Beall Introduces New Transportation Infrastructure Funding Bill, SB 1
Legislation that would rejuvenate California’s aging transportation infrastructure while sustaining over 550,000 jobs was introduced today by Senator Jim Beall.
“Without action soon, our crumbling roads will severely affect California’s economy,’’ said Beall, the immediate past chair of the Senate Transportation and Housing Committee. “Long commutes affect the hiring and retention of employees, forcing more workers to leave the state.
“There will be a point when employers will look at this and decide they’re better off doing business somewhere else. We can avoid these problems by re-investing in our roads.’’
Senate President pro Tempore Kevin de León said investing in road repairs and mass transit benefits everyone in the state.
“Californians from every corner of the state demand action to fix our aging roads and transportation infrastructure,’’ de León said. “By reducing our notorious traffic congestion, improving safety, and expanding access to public transit, this measure will make a meaningful difference in the lives of millions of California residents.”
Senate Bill 1 proposes to pump an additional $6 billion annually into road repairs and mass transit, by readjusting the state’s obsolete gas tax and reform the user-pays system to ensure all motorists contribute their fair share to the maintenance of the roads. The revenue would be created by increases to taxes on gas, diesel, and vehicle fees. Among them:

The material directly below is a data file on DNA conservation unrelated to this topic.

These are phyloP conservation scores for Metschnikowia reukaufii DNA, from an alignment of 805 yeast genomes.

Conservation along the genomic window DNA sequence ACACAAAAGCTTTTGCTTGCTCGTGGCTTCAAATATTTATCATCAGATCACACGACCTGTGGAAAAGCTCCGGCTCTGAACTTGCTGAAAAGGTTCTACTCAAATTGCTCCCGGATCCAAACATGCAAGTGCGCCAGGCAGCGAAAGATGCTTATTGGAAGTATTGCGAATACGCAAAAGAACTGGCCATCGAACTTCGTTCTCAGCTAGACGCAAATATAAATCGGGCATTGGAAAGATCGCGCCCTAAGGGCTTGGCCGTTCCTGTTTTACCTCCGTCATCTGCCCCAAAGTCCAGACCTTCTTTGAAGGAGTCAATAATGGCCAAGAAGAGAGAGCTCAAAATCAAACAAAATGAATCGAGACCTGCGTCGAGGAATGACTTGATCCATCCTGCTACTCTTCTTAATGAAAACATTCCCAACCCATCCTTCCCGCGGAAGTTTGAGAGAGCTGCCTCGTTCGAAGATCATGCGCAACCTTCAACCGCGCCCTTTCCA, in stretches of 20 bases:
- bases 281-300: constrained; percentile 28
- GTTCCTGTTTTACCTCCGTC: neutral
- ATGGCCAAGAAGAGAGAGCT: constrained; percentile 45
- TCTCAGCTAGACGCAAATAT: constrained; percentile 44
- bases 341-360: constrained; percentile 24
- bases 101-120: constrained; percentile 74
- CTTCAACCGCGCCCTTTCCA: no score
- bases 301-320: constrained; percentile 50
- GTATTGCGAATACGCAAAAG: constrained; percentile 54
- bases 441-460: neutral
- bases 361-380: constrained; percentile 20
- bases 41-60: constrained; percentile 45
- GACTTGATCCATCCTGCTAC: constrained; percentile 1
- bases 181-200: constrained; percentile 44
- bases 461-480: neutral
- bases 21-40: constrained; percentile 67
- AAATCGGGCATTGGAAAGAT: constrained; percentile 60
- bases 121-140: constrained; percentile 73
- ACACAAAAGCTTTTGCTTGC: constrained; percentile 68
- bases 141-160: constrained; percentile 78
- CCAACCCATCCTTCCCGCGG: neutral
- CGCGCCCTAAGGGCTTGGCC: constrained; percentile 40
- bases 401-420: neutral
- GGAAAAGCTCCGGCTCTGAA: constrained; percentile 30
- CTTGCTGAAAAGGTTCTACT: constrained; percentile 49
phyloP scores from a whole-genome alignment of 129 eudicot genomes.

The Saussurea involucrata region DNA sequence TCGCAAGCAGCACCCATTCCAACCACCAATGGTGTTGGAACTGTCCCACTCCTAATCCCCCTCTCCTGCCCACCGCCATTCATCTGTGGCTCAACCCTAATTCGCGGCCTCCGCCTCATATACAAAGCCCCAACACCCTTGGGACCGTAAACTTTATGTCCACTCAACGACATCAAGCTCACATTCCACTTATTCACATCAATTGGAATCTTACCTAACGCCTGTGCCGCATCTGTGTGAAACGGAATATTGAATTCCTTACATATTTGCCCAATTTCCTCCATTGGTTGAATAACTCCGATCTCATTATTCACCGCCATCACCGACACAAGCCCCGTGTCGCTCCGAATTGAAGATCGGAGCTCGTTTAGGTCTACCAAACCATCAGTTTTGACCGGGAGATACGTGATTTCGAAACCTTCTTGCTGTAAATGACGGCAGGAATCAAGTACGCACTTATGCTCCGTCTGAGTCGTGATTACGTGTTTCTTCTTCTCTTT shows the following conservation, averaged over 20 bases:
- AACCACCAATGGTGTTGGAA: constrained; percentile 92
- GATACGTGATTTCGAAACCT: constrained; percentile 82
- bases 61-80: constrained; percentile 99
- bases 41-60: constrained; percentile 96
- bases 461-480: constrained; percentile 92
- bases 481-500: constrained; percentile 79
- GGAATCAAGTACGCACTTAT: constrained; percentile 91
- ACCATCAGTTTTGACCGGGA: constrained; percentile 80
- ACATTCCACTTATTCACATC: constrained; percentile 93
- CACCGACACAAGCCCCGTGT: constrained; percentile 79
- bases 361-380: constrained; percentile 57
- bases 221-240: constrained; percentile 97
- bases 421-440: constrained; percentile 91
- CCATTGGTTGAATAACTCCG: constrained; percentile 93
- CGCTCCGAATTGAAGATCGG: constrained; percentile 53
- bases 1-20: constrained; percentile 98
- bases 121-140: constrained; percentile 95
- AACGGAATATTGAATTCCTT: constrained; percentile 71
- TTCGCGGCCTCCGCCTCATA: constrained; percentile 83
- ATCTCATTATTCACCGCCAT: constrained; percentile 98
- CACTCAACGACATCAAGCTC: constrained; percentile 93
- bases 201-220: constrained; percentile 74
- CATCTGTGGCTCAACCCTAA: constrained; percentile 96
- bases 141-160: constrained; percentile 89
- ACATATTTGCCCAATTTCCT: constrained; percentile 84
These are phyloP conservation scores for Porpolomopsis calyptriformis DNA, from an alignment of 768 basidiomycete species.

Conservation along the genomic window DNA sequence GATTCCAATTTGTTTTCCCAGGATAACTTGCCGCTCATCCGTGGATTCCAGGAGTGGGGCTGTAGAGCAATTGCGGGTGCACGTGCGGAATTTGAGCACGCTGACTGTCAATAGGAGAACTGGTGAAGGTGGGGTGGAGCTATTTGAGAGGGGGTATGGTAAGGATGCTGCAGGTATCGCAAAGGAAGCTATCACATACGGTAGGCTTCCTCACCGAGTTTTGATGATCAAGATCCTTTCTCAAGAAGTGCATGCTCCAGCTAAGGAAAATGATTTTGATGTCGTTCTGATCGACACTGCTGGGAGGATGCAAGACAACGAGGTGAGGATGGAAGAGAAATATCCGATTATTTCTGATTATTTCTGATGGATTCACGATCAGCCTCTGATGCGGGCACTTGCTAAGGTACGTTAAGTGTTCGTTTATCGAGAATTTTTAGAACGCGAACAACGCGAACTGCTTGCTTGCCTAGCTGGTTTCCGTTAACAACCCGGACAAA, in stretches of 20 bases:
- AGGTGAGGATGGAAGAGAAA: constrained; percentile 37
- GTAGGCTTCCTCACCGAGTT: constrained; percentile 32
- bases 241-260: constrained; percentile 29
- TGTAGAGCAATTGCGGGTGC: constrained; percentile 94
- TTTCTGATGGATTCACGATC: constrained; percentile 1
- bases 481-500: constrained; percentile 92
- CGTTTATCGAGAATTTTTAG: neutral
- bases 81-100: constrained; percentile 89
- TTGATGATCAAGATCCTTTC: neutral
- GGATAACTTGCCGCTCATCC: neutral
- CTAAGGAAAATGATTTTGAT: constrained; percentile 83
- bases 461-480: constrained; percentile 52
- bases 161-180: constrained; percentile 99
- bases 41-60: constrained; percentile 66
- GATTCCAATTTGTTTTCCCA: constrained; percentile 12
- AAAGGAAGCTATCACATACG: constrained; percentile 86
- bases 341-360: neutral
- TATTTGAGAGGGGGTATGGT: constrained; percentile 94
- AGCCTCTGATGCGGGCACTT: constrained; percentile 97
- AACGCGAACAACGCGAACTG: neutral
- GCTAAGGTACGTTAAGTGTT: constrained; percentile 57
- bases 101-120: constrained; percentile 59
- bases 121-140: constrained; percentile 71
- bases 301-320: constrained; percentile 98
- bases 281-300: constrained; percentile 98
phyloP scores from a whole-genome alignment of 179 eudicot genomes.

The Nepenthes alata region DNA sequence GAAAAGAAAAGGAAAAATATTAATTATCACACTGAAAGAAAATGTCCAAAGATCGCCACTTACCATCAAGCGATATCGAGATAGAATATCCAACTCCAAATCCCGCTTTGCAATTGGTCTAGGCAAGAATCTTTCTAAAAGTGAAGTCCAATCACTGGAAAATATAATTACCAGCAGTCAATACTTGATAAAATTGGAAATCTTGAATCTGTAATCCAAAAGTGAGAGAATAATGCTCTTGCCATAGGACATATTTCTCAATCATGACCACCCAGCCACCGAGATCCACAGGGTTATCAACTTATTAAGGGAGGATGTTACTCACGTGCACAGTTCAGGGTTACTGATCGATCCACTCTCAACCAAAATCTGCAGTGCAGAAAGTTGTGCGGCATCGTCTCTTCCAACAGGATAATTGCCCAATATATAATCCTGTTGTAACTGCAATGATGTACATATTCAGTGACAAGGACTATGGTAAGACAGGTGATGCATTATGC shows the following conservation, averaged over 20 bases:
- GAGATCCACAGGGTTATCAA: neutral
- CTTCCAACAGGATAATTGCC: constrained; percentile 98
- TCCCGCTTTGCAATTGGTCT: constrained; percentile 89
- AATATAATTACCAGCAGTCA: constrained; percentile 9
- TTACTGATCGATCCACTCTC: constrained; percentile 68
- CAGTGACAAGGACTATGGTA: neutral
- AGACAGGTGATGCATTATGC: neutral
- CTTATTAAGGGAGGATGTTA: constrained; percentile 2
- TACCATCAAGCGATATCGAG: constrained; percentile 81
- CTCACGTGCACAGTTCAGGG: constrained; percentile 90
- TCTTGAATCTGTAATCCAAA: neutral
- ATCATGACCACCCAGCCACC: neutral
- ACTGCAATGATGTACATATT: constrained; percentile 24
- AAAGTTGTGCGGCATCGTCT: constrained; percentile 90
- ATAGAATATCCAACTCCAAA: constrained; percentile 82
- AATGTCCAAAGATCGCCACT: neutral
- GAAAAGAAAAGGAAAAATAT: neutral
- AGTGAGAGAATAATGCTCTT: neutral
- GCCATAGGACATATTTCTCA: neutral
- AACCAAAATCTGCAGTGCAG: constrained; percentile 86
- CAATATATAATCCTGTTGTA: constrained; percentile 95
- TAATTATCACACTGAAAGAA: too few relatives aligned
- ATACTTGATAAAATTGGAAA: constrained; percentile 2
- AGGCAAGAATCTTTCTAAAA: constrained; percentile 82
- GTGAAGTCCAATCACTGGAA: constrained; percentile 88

• Increasing the per-gallon gas tax by 12 cents in phases over three years; 6 cents the first year to 9 cents in the second year and 12 cents in the third year. Ending Board of Equalization’s annual adjustment of the price-based per-gallon gas excise tax rate to 17.3 cents. The two changes would raise $2.9 billion annually.
• Increasing the diesel excise tax by 20 cents and the sales tax by 4 percent; raising $853 million in revenue annually.
• Enacting an annual $100 fee on zero-emission vehicles and increase annual registration fee for all vehicles by $38 per vehicle, raising about $1 billion annually.
The revenue raised under SB 1 will be shared on a 50/50 basis by the state and local governments.
The bill would return $500 million in vehicle weight fees currently used for transportation debt service back to road maintenance. The revenue would be gradually returned in $100 million increments over five years.
The bill calls for speeding up the repayment of $706 million in loans made to the General Fund from various transportation-related accounts.
It also increases the Cap and Trade allocation for mass transit, doubling the current allocations for the Transit and Intercity Rail Capital Program and the Low Carbon Transit Operations Program.
SB 1 seeks up to $70 million in Caltrans efficiencies and reserves those savings for human-powered transportation, such as bicycle and pedestrian.
Other reforms include creating the Office of Transportation Inspector General, an independent agency to ensure transportation funds are used efficiently and in compliance with laws.
SB 1 has the potential to support nearly 550,000 jobs in construction, trades, and supplies. Many of the jobs will provide a middle-class salary and provide medical benefits. In addition, the bill requires the projects funded through it must engage in pre-apprenticeship programs and include low-income and disadvantaged individuals.